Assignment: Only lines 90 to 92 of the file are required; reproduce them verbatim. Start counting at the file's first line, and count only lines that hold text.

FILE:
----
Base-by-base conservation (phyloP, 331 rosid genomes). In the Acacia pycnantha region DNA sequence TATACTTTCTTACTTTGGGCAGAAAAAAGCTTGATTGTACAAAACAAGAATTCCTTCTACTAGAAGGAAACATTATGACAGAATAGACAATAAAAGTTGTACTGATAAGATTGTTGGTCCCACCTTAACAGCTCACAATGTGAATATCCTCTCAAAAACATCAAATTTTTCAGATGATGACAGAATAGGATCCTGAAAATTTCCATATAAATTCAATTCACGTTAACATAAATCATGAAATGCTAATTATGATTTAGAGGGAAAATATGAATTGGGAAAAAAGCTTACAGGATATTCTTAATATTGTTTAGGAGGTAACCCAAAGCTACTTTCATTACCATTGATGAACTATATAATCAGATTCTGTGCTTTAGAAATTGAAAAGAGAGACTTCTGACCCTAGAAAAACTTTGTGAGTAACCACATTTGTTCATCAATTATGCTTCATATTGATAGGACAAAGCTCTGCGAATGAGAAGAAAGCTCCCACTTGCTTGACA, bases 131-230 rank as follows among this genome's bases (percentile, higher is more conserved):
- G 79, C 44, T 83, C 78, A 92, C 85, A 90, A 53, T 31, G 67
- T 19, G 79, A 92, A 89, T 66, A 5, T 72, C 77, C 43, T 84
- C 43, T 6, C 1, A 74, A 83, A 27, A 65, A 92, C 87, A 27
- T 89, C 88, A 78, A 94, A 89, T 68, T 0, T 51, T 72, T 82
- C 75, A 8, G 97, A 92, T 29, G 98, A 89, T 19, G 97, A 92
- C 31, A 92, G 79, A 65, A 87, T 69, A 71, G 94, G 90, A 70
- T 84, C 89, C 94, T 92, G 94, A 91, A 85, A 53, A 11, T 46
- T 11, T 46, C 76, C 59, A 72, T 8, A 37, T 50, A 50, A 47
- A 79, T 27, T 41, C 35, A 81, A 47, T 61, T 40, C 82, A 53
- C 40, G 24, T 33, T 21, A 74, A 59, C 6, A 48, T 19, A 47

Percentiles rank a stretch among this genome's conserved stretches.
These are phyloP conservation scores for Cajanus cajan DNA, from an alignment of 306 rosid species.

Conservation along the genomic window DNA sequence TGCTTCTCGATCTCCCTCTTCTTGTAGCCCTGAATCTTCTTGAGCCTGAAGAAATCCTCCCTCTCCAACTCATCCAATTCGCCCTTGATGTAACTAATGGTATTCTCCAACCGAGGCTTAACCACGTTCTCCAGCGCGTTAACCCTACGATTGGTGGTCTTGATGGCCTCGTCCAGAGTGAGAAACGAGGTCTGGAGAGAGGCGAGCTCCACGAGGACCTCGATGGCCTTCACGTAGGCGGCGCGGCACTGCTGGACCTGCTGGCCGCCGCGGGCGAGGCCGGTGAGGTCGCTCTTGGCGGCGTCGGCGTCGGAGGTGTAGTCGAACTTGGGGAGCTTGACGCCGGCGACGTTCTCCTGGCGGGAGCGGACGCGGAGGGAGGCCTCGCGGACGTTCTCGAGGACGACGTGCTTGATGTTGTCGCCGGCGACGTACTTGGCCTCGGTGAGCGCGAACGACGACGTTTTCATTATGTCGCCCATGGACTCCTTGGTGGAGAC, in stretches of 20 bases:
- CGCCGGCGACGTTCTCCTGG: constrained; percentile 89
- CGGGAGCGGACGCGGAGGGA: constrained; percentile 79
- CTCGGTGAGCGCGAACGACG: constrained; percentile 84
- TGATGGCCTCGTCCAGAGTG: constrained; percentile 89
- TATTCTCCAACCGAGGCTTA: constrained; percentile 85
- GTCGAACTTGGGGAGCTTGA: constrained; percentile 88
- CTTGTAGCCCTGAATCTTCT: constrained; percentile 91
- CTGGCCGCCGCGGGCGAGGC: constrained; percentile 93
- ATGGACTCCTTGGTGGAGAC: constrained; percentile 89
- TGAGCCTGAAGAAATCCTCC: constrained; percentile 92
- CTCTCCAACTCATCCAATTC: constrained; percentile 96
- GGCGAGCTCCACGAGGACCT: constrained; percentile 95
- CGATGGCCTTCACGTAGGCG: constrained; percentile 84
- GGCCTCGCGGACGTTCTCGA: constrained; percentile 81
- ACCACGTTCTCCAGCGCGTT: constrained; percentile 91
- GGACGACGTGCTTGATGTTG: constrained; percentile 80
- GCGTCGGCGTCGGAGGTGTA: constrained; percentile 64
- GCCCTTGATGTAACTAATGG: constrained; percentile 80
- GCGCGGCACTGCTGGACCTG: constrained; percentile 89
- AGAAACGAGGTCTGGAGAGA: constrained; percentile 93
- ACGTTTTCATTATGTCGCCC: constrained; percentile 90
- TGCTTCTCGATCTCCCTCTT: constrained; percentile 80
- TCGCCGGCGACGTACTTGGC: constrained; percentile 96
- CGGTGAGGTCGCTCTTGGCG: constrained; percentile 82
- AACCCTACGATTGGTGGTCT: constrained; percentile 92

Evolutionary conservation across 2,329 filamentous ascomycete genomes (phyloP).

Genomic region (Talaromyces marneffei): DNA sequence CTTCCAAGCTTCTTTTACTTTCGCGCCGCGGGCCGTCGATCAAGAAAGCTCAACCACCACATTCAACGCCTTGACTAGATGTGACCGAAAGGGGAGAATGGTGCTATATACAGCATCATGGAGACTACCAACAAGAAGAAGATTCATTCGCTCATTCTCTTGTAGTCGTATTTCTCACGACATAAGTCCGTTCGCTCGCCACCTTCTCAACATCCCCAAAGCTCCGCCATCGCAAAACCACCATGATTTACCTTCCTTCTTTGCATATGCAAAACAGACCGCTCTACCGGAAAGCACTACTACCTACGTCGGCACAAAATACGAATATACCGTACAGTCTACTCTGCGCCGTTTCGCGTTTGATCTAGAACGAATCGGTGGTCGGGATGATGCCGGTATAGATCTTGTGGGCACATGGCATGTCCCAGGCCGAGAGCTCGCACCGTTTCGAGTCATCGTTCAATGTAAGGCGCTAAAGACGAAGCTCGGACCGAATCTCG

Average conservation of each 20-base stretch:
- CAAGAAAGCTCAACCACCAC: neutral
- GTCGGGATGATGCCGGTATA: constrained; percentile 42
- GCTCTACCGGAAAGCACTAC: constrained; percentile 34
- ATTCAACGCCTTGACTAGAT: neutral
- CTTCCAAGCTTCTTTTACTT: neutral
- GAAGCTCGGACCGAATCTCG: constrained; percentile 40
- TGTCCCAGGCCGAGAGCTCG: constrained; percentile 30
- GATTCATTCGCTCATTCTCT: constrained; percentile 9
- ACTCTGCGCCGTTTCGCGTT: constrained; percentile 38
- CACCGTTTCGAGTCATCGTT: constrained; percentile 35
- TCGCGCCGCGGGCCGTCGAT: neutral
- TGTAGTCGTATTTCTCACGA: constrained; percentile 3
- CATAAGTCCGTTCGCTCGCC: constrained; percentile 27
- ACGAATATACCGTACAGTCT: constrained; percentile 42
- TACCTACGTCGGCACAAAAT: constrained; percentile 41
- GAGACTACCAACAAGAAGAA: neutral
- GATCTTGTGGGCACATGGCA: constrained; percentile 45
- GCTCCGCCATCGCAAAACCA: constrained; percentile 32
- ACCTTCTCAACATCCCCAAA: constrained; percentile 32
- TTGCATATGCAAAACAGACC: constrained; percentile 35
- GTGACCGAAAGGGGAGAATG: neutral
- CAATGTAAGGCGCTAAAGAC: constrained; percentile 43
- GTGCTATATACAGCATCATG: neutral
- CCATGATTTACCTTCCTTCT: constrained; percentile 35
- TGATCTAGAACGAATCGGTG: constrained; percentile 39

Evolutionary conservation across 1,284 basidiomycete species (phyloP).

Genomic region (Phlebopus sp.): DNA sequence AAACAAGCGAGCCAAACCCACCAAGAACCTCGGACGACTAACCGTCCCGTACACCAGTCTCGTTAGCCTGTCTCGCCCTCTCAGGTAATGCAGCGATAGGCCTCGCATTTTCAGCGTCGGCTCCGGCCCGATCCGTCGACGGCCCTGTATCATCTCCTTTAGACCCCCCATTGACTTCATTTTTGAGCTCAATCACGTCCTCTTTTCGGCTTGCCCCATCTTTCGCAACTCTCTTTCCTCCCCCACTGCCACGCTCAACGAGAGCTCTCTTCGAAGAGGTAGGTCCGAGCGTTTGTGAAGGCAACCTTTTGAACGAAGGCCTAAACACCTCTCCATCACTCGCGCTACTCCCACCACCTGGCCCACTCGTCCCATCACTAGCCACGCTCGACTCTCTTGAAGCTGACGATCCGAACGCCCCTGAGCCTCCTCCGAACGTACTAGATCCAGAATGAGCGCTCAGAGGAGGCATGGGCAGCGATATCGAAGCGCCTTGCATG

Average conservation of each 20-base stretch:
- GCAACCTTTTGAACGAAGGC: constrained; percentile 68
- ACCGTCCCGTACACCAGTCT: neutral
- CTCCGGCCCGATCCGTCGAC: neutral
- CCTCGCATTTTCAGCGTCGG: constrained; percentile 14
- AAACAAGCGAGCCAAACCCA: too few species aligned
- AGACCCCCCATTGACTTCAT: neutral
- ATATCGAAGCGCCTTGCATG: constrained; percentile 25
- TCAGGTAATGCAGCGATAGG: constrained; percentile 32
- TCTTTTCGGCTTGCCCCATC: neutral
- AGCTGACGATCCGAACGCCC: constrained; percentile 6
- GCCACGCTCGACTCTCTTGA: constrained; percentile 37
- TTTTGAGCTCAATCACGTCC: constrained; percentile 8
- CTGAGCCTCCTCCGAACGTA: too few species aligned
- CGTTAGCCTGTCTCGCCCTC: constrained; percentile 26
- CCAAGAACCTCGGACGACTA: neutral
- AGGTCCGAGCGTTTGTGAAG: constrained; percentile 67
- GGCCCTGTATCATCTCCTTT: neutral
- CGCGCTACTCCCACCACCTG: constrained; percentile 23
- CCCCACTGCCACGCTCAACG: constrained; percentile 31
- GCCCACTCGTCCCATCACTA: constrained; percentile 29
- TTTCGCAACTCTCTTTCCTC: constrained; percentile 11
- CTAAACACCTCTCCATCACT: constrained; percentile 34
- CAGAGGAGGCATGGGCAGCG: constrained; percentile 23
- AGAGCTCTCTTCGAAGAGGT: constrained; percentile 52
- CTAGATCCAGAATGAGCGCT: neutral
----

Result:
- GCCCACTCGTCCCATCACTA: constrained; percentile 29
- TTTCGCAACTCTCTTTCCTC: constrained; percentile 11
- CTAAACACCTCTCCATCACT: constrained; percentile 34